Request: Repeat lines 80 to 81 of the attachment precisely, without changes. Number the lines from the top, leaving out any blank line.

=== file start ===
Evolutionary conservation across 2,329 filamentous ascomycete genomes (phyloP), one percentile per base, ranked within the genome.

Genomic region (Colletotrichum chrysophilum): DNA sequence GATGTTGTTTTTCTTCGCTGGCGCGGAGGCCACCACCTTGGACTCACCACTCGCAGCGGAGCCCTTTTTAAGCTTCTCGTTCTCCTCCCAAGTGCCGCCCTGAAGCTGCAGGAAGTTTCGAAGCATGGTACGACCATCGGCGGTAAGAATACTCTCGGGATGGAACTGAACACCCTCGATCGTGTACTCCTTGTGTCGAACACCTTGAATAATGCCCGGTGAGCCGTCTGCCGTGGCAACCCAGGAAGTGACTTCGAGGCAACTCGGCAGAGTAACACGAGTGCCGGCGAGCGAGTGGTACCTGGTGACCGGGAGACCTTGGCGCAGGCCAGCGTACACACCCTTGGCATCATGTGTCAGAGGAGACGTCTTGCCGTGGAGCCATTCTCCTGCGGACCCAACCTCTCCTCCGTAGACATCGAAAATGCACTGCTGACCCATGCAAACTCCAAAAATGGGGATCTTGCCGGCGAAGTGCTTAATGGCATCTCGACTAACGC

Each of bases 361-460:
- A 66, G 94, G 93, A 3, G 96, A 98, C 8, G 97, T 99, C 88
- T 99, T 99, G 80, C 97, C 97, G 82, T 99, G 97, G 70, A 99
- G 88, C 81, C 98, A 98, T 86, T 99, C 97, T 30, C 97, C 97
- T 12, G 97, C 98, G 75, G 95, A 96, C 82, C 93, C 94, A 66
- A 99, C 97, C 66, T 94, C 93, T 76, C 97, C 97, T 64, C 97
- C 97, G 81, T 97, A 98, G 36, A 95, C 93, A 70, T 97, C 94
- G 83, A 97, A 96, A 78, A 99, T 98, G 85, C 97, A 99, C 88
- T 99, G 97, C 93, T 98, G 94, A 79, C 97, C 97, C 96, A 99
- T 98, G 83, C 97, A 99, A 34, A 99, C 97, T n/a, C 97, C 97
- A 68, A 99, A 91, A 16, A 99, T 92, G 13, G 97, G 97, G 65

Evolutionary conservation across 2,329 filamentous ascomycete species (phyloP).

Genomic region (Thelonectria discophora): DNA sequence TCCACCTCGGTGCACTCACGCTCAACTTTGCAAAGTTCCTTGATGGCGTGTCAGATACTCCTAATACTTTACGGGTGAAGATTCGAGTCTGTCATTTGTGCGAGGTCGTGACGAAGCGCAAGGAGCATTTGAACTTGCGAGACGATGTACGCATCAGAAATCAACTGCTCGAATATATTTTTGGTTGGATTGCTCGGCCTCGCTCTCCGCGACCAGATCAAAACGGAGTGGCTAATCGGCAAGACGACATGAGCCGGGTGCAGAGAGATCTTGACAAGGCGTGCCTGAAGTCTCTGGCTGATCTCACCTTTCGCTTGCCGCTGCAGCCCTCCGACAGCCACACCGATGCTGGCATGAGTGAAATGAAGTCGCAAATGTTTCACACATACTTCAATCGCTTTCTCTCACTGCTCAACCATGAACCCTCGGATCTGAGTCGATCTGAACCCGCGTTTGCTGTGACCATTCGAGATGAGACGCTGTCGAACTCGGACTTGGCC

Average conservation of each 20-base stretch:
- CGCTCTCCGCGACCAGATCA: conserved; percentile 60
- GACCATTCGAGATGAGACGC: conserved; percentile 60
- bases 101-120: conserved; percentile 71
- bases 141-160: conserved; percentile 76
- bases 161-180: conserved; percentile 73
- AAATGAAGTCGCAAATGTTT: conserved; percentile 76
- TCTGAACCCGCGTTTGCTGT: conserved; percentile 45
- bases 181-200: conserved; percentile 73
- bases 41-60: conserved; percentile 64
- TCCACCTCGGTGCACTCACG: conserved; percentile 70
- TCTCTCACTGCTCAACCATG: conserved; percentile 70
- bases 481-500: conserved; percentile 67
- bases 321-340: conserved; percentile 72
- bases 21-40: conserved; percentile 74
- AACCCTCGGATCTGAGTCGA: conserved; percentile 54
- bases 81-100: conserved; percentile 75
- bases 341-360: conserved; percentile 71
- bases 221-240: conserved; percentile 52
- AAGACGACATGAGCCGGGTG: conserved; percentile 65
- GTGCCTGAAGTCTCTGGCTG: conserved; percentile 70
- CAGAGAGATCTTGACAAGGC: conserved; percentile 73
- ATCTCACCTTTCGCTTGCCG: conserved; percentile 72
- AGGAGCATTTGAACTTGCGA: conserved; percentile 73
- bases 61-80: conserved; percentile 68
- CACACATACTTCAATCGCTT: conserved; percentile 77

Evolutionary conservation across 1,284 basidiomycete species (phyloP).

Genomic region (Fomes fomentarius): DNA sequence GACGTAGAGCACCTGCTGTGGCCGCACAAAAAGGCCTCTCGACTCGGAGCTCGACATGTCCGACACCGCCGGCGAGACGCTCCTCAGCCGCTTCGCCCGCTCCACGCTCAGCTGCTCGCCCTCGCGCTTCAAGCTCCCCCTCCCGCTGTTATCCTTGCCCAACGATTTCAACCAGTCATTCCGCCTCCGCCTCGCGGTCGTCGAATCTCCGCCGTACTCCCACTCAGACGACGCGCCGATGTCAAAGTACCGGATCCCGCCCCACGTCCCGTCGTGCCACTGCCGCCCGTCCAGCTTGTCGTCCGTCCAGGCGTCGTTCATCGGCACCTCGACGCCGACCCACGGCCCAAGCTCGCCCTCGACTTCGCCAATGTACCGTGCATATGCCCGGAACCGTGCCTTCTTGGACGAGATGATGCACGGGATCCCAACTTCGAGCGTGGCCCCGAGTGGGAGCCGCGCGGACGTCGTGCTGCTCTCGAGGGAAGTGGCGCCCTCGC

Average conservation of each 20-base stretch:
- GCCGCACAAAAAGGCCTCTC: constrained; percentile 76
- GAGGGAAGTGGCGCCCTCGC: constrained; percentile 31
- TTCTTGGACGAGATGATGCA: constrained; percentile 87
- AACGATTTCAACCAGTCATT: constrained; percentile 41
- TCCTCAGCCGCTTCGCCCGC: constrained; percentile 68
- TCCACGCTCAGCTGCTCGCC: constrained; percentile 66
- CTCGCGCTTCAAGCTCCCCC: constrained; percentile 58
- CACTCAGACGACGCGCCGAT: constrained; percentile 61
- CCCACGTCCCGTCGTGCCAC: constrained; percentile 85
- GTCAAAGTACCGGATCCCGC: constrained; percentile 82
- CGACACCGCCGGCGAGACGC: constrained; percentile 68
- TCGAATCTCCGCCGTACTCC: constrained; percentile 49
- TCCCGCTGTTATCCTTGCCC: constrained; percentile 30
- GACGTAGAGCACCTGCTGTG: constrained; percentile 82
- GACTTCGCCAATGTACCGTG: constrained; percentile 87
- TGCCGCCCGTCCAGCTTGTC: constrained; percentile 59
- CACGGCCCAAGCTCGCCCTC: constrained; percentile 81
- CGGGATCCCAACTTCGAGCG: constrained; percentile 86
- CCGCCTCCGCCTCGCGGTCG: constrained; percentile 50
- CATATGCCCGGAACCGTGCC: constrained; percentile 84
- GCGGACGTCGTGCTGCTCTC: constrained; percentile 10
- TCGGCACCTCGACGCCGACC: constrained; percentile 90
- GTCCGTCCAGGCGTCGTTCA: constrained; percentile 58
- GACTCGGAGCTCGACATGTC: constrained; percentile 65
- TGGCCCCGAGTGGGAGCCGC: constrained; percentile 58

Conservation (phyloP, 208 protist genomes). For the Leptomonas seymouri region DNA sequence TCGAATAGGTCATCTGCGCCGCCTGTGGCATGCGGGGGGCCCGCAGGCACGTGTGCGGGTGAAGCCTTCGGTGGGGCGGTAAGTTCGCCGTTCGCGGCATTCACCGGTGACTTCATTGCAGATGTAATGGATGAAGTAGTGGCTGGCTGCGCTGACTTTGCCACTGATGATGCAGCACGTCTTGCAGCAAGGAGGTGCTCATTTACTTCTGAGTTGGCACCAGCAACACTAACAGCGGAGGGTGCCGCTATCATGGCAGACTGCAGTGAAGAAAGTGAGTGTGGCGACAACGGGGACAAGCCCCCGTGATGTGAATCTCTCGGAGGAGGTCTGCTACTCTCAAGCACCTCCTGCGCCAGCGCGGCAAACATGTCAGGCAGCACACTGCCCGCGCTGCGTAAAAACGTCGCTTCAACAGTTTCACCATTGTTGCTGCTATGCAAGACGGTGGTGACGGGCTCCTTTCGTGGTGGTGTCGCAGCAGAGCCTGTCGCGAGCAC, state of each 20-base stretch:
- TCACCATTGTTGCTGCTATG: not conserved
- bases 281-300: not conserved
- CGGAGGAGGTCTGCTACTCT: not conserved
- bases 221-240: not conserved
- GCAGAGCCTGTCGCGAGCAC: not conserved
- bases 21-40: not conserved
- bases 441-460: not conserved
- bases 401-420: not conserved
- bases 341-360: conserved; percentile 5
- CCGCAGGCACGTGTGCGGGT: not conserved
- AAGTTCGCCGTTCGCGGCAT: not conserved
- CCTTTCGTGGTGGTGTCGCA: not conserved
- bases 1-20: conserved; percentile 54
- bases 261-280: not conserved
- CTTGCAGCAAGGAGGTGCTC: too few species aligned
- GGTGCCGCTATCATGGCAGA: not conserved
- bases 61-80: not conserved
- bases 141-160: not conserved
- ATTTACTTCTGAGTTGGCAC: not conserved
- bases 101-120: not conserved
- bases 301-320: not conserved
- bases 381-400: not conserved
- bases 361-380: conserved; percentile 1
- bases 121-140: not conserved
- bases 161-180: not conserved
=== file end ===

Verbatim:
- CCGCAGGCACGTGTGCGGGT: not conserved
- AAGTTCGCCGTTCGCGGCAT: not conserved